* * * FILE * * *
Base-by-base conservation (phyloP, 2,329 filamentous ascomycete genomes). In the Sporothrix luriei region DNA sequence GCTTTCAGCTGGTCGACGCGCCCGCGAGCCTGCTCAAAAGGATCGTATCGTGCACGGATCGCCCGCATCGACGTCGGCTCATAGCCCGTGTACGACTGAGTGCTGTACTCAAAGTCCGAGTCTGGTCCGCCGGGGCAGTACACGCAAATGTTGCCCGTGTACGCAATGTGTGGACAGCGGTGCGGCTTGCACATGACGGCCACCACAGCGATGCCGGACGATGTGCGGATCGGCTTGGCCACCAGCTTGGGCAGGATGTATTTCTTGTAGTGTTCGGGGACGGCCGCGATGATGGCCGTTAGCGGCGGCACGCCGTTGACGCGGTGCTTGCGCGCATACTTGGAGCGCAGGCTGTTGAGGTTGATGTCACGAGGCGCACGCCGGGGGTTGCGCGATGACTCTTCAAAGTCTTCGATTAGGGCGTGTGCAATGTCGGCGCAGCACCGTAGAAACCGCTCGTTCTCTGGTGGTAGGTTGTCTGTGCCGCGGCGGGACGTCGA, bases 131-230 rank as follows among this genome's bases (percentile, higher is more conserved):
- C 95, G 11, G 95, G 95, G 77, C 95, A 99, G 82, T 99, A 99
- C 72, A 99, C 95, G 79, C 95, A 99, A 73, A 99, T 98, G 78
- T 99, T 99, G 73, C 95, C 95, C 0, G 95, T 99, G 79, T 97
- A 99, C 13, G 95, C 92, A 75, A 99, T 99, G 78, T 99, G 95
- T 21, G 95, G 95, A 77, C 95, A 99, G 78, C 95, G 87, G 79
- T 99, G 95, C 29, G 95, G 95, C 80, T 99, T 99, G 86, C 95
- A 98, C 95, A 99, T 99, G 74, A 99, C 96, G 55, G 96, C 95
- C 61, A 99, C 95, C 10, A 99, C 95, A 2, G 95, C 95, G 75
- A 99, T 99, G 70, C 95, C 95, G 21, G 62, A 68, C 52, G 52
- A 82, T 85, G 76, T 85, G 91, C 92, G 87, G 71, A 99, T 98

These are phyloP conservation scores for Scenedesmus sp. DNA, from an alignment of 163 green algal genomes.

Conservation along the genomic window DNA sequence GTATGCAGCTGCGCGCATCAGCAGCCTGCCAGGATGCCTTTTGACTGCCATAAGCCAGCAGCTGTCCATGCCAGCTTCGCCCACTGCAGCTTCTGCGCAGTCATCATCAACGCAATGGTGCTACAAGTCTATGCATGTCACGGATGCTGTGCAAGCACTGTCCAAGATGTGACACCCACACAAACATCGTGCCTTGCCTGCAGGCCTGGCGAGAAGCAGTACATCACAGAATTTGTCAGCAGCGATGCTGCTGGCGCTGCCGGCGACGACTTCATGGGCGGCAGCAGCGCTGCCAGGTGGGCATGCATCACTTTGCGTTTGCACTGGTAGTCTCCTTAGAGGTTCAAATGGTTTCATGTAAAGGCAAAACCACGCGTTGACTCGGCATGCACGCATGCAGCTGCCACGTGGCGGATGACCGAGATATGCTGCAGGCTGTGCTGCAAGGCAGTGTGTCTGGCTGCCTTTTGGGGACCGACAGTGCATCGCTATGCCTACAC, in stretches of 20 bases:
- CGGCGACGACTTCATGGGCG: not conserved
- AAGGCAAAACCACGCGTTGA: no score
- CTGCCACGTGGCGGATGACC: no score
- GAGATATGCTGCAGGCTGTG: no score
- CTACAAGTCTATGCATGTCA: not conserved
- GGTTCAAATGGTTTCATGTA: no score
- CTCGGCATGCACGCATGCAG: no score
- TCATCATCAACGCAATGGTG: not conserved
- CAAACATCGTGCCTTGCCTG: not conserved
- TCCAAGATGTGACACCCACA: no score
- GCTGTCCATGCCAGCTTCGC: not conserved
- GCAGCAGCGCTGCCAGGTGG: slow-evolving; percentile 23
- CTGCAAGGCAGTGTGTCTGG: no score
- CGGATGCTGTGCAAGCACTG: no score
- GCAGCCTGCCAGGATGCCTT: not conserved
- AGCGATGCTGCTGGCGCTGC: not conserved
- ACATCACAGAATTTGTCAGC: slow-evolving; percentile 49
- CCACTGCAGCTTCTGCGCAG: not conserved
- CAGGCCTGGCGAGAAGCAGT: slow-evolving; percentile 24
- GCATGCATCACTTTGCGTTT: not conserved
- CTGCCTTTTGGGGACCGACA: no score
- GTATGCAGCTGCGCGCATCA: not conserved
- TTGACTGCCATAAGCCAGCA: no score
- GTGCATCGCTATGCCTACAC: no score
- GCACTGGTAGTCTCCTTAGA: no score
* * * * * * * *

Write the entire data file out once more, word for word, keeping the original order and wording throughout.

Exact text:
Base-by-base conservation (phyloP, 2,329 filamentous ascomycete genomes). In the Sporothrix luriei region DNA sequence GCTTTCAGCTGGTCGACGCGCCCGCGAGCCTGCTCAAAAGGATCGTATCGTGCACGGATCGCCCGCATCGACGTCGGCTCATAGCCCGTGTACGACTGAGTGCTGTACTCAAAGTCCGAGTCTGGTCCGCCGGGGCAGTACACGCAAATGTTGCCCGTGTACGCAATGTGTGGACAGCGGTGCGGCTTGCACATGACGGCCACCACAGCGATGCCGGACGATGTGCGGATCGGCTTGGCCACCAGCTTGGGCAGGATGTATTTCTTGTAGTGTTCGGGGACGGCCGCGATGATGGCCGTTAGCGGCGGCACGCCGTTGACGCGGTGCTTGCGCGCATACTTGGAGCGCAGGCTGTTGAGGTTGATGTCACGAGGCGCACGCCGGGGGTTGCGCGATGACTCTTCAAAGTCTTCGATTAGGGCGTGTGCAATGTCGGCGCAGCACCGTAGAAACCGCTCGTTCTCTGGTGGTAGGTTGTCTGTGCCGCGGCGGGACGTCGA, bases 131-230 rank as follows among this genome's bases (percentile, higher is more conserved):
- C 95, G 11, G 95, G 95, G 77, C 95, A 99, G 82, T 99, A 99
- C 72, A 99, C 95, G 79, C 95, A 99, A 73, A 99, T 98, G 78
- T 99, T 99, G 73, C 95, C 95, C 0, G 95, T 99, G 79, T 97
- A 99, C 13, G 95, C 92, A 75, A 99, T 99, G 78, T 99, G 95
- T 21, G 95, G 95, A 77, C 95, A 99, G 78, C 95, G 87, G 79
- T 99, G 95, C 29, G 95, G 95, C 80, T 99, T 99, G 86, C 95
- A 98, C 95, A 99, T 99, G 74, A 99, C 96, G 55, G 96, C 95
- C 61, A 99, C 95, C 10, A 99, C 95, A 2, G 95, C 95, G 75
- A 99, T 99, G 70, C 95, C 95, G 21, G 62, A 68, C 52, G 52
- A 82, T 85, G 76, T 85, G 91, C 92, G 87, G 71, A 99, T 98

These are phyloP conservation scores for Scenedesmus sp. DNA, from an alignment of 163 green algal genomes.

Conservation along the genomic window DNA sequence GTATGCAGCTGCGCGCATCAGCAGCCTGCCAGGATGCCTTTTGACTGCCATAAGCCAGCAGCTGTCCATGCCAGCTTCGCCCACTGCAGCTTCTGCGCAGTCATCATCAACGCAATGGTGCTACAAGTCTATGCATGTCACGGATGCTGTGCAAGCACTGTCCAAGATGTGACACCCACACAAACATCGTGCCTTGCCTGCAGGCCTGGCGAGAAGCAGTACATCACAGAATTTGTCAGCAGCGATGCTGCTGGCGCTGCCGGCGACGACTTCATGGGCGGCAGCAGCGCTGCCAGGTGGGCATGCATCACTTTGCGTTTGCACTGGTAGTCTCCTTAGAGGTTCAAATGGTTTCATGTAAAGGCAAAACCACGCGTTGACTCGGCATGCACGCATGCAGCTGCCACGTGGCGGATGACCGAGATATGCTGCAGGCTGTGCTGCAAGGCAGTGTGTCTGGCTGCCTTTTGGGGACCGACAGTGCATCGCTATGCCTACAC, in stretches of 20 bases:
- CGGCGACGACTTCATGGGCG: not conserved
- AAGGCAAAACCACGCGTTGA: no score
- CTGCCACGTGGCGGATGACC: no score
- GAGATATGCTGCAGGCTGTG: no score
- CTACAAGTCTATGCATGTCA: not conserved
- GGTTCAAATGGTTTCATGTA: no score
- CTCGGCATGCACGCATGCAG: no score
- TCATCATCAACGCAATGGTG: not conserved
- CAAACATCGTGCCTTGCCTG: not conserved
- TCCAAGATGTGACACCCACA: no score
- GCTGTCCATGCCAGCTTCGC: not conserved
- GCAGCAGCGCTGCCAGGTGG: slow-evolving; percentile 23
- CTGCAAGGCAGTGTGTCTGG: no score
- CGGATGCTGTGCAAGCACTG: no score
- GCAGCCTGCCAGGATGCCTT: not conserved
- AGCGATGCTGCTGGCGCTGC: not conserved
- ACATCACAGAATTTGTCAGC: slow-evolving; percentile 49
- CCACTGCAGCTTCTGCGCAG: not conserved
- CAGGCCTGGCGAGAAGCAGT: slow-evolving; percentile 24
- GCATGCATCACTTTGCGTTT: not conserved
- CTGCCTTTTGGGGACCGACA: no score
- GTATGCAGCTGCGCGCATCA: not conserved
- TTGACTGCCATAAGCCAGCA: no score
- GTGCATCGCTATGCCTACAC: no score
- GCACTGGTAGTCTCCTTAGA: no score